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Tuesday, May 10, 2011

Ind. Decisions - More on "Judge: DOC Violating Law By Not Offering Kosher Meals"

Updating this ILB entry from Nov. 4, 2010, quoting from federal Judge Jane Magnus-Stinson's 28-page opinion in Willis et al. v. Comm., IDOC. that the Indiana Department of Correction is violating the law by not offering kosher meals to prison inmates whose religious beliefs require it:

The DOC has failed to meet its burden of persuasion to show a compelling government interest under RLUIPA, an essential element for which it bears the burden. Summary judgment for the Plaintiffs is therefore appropriate on this basis alone. * * *

[E]ven if cost reduction alone were a compelling government interest, DOC has not met its burden of demonstrating that it considered and rejected the many obvious alternatives, and that no feasible less restrictive means existed to achieve that interest. 42 U.S.C. § 2000cc-1(a). On this evidentiary record, the Court has no choice but to find that, as a matter of law, the termination of kosher diets violated RLUIPA, 42 U.S.C. § 2000cc-1(a), and the Court must grant summary judgment in favor of the Plaintiffs.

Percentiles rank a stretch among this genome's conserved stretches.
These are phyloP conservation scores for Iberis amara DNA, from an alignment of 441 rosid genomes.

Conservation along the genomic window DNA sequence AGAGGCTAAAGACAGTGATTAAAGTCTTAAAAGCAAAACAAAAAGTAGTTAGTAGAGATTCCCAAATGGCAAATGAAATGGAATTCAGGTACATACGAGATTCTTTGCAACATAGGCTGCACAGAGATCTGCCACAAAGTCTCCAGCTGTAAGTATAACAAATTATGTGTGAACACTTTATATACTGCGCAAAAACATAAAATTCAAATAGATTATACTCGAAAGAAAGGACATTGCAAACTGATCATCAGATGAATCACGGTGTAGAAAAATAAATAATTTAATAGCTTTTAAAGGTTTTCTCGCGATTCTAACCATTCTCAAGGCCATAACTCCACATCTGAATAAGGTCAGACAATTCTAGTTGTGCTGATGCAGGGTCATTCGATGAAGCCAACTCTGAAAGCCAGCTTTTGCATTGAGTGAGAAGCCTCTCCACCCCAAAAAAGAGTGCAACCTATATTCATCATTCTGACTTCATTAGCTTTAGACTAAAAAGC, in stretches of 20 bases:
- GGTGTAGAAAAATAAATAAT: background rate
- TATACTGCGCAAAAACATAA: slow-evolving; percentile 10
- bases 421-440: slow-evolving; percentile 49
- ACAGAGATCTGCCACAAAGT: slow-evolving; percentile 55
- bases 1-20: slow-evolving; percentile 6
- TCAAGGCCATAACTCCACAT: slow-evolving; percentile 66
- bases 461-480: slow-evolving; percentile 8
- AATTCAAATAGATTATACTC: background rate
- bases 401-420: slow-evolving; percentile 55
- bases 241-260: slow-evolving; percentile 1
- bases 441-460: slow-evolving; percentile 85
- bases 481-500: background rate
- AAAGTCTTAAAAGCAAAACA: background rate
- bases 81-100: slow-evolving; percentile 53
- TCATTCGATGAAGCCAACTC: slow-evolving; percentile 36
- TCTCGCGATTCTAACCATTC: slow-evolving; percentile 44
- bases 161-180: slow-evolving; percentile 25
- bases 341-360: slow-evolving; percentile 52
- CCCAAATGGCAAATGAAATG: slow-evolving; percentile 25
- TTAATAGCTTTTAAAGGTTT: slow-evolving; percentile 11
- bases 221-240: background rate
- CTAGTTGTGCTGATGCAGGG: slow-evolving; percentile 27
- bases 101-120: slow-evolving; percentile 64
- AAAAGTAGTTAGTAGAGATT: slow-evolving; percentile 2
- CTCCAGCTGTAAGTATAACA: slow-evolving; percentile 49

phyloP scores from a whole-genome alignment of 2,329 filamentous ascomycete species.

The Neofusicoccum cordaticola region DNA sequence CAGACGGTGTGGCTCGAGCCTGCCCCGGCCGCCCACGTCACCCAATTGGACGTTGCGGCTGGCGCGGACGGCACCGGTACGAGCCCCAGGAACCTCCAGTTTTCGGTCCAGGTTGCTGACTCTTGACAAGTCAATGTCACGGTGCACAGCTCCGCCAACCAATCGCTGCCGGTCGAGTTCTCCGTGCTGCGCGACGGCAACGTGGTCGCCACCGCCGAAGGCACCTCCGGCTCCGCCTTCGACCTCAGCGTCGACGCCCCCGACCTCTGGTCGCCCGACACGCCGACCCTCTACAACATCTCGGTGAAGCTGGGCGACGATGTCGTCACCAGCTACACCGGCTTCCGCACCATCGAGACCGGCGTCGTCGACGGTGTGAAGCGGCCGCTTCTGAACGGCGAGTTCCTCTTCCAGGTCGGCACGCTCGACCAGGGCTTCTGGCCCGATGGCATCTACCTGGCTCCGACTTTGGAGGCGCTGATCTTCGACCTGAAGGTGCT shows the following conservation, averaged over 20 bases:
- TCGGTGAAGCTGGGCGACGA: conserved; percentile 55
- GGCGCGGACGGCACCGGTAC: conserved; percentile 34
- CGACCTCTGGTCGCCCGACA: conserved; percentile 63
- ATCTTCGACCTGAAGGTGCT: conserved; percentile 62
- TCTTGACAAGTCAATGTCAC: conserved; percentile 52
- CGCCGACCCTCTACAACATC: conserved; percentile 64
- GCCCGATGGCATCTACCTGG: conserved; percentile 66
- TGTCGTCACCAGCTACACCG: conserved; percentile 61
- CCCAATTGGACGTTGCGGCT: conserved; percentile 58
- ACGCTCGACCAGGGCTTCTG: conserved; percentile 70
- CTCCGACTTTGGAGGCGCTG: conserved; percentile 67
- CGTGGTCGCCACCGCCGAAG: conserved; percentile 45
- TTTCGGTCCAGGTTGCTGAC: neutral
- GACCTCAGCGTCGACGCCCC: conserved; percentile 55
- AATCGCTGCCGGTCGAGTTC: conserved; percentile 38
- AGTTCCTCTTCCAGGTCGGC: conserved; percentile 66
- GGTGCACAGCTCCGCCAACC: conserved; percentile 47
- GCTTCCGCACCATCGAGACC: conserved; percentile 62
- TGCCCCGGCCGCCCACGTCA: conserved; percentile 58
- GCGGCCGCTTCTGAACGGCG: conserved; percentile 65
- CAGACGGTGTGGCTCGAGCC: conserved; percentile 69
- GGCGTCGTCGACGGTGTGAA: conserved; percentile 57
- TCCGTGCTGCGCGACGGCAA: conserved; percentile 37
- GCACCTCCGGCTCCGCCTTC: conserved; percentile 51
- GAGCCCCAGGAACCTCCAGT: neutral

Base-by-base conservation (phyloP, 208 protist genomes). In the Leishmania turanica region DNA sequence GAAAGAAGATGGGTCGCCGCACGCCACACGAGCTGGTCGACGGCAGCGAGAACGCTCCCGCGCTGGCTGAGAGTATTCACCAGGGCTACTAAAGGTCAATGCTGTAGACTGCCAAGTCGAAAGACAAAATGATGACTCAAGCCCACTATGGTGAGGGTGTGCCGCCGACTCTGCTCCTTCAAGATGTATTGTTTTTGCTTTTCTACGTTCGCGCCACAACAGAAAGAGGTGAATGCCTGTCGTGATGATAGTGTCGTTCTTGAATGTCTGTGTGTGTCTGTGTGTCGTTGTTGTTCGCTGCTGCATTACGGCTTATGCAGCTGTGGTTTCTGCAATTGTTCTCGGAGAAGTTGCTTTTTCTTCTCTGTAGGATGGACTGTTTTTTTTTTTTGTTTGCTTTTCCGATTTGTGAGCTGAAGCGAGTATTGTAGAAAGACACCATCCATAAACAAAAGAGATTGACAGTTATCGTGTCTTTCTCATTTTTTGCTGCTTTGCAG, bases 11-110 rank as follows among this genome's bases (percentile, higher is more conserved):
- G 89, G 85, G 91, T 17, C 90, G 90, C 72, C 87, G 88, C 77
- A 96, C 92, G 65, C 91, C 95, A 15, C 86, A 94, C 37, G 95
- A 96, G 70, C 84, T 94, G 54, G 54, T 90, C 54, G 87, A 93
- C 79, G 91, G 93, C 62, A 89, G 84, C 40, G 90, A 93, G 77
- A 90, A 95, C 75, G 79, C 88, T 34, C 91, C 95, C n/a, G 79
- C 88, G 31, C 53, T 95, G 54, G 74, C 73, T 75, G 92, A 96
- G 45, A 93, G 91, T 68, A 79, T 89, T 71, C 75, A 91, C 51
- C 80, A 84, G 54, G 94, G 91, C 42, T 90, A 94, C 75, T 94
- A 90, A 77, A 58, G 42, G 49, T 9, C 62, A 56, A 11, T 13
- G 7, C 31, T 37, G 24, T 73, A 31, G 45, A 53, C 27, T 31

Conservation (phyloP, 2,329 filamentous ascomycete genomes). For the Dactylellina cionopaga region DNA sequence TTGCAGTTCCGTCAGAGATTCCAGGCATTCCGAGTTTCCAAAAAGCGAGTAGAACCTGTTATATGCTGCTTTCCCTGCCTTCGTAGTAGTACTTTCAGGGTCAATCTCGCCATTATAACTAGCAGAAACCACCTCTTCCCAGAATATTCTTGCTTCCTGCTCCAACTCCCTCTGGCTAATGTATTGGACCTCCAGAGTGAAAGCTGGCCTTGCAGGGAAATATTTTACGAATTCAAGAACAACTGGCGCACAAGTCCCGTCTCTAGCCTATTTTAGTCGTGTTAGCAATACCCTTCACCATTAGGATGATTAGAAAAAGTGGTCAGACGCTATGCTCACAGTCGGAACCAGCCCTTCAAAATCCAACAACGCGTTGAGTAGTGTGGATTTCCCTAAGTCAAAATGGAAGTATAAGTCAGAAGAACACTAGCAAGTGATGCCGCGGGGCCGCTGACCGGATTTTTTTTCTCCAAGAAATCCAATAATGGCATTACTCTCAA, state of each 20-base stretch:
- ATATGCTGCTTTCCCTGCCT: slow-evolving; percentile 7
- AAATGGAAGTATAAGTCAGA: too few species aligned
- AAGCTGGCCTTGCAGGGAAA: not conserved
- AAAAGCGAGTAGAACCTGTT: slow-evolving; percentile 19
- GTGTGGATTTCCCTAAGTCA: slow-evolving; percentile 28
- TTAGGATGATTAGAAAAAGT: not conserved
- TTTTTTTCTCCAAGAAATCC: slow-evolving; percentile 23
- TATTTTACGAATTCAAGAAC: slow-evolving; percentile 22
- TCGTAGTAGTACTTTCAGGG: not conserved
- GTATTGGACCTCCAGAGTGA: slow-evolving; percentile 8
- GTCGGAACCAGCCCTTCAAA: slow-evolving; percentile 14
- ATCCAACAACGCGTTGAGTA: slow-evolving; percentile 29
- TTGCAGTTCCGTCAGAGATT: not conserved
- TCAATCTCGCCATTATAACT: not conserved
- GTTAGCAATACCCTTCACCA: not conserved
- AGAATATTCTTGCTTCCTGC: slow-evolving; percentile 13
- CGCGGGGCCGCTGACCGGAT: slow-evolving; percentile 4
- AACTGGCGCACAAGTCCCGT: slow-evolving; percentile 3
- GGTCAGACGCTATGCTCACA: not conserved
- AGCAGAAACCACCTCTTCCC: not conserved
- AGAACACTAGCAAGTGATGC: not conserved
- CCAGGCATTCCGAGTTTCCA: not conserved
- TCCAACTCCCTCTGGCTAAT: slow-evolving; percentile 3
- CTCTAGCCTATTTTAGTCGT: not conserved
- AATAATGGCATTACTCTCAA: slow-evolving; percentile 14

Here is a story May 9th, 2011 from a Chicago Tribune blog, The Seeker, by Manya Brachear:
The state of Indiana has decided its Jewish prisoners can keep kosher with help from the correctional system's kitchen.

On Monday, the state of Indiana dismissed the appeal of a lower court’s decision to require prisons to find cheap kosher food to feed observant Jewish inmates. The Indiana Department of Corrections already provides vegan and halal meals at a prisoner's request. The Hoosiers concluded that kosher should be no different. * * *

The landmark Religious Land Use and Institutionalized Persons Act requires states to accommodate reasonable religious requests from prison inmates.

One might ask why it took six months for the State to decide to comply ...

Posted by Marcia Oddi on May 10, 2011 07:48 AM
Posted to Indiana Decisions